Numerous studies support an interdisciplinary approach to instruction, including The Consortium of National Arts Education Associations. In their publication, Authentic Connections: Interdisciplinary Work in the Arts (2002) they assert:
- An interdisciplinary focus promotes learning by providing students with opportunities to solve problems and make meaningful connections within the arts and across disciplines; and
- An interdisciplinary curriculum encourages students to generate new insights and to synthesize new relationships between ideas.
With the introduction of the new Common Core State Standards (CCSS), teachers are being asked to take students to deeper understandings – beyond activities, and to embrace the responsibility of implementing them across their curriculum through the refinement of both instruction and assessment. These standards place stronger emphasis on higher-level comprehension skills and the integration of information across several types of texts through an emphasis on text complexity and ‘accountable-talk’ interactions. An interdisciplinary approach is called for, and the arts offer a perfect partnership in this endeavor.
Since the 2002 passage of the No Child Left Behind Act (NCLB) quality arts education has suffered a significant decline in schools as testing demanded that the curricula narrow toward more math and reading instruction – even though the arts were identified as “core academic subjects” (NCLB, 2001). The lines between arts exposure, arts entertainment, arts enrichment, and arts education have become increasingly blurred and the rise and popularity of arts integration has been a growing attempt to justify “using” the arts to supplement instruction in these more important school subjects (Richerme, Shuler, McCaffrey, Hansen, & Tuttle, 2012). The results have minimized arts opportunities for students that have often become shallow activities used as evidence of student engagement or non-arts learning.
The arts and literacy share a number of common processes, embrace literacy in multiple forms, and offer students a wide variety of communication tools. When these subjects are taught through interdisciplinary inquiry students are prompted toward depth of understanding, cross-curricular achievement, and the transfer of knowledge. An interdisciplinary construct promotes the “enhancement in our capacity to solve problems, produce explanations, create products, and raise questions – by means of bringing together bodies of knowledge and modes of thinking stemming from two or more disciplines” (Boix-Mansilla, 2006, p. 5).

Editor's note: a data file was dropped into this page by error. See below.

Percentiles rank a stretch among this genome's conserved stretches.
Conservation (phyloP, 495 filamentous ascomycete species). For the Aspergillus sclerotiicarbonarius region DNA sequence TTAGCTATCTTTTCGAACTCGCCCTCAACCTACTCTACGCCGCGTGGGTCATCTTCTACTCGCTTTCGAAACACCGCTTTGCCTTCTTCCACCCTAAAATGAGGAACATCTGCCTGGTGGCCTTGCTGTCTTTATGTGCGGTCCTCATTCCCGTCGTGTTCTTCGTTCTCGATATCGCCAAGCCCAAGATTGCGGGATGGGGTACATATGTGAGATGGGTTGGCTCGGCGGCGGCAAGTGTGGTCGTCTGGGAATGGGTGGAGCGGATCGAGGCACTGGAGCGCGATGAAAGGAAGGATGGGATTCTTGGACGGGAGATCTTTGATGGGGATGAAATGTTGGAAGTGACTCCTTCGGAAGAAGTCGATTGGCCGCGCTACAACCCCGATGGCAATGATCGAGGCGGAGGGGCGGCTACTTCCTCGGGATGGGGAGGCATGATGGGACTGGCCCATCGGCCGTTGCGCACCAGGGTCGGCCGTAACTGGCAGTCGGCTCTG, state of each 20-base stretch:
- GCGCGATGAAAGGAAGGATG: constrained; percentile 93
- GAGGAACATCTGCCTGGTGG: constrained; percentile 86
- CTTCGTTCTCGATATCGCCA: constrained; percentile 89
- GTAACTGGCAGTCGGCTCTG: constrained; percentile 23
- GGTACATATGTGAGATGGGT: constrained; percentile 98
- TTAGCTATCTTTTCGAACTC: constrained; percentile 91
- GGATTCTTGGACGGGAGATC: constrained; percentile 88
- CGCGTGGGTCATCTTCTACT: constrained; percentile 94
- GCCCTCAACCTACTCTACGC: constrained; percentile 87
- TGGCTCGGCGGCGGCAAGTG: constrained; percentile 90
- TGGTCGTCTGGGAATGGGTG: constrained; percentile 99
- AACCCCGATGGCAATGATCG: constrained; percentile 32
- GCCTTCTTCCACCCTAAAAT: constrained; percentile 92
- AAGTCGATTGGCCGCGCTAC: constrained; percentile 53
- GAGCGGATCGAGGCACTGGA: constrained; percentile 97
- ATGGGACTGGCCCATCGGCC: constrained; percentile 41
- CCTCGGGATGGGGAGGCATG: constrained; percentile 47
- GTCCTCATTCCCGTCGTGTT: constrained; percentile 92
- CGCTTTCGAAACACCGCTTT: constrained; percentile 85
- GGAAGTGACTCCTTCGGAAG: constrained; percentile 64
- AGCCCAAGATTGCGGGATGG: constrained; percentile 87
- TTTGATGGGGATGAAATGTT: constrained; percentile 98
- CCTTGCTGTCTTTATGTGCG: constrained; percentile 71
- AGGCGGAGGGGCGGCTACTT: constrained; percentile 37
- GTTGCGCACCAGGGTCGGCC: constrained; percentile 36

Through a generous grant provided by the Tennessee Higher Education Commission, the Center has developed a course of instruction for teaching partners – both from the same school, and each with diverse expertise. They will be guided in a comparison of standards in the arts and the common core standards for their grade level. From this comparison, teachers will determine the conceptual grounding and interdisciplinary focus of an instructional unit of study to be designed and delivered by teaching partners in their own classrooms during the fall of 2014. During the five-day summer workshop, content experts will model arts-based teaching methodologies and techniques with students engaging participants in observation, analysis, and reflection of the lessons. Shared discussion and open input from teachers and workshop leaders will help each participant expand their understanding of how the arts and literacy can strengthen students’ potential for success in school and in life. Content experts will support the ongoing growth of teacher participants by coaching in their classrooms, and maintaining an active online community as the school year progresses.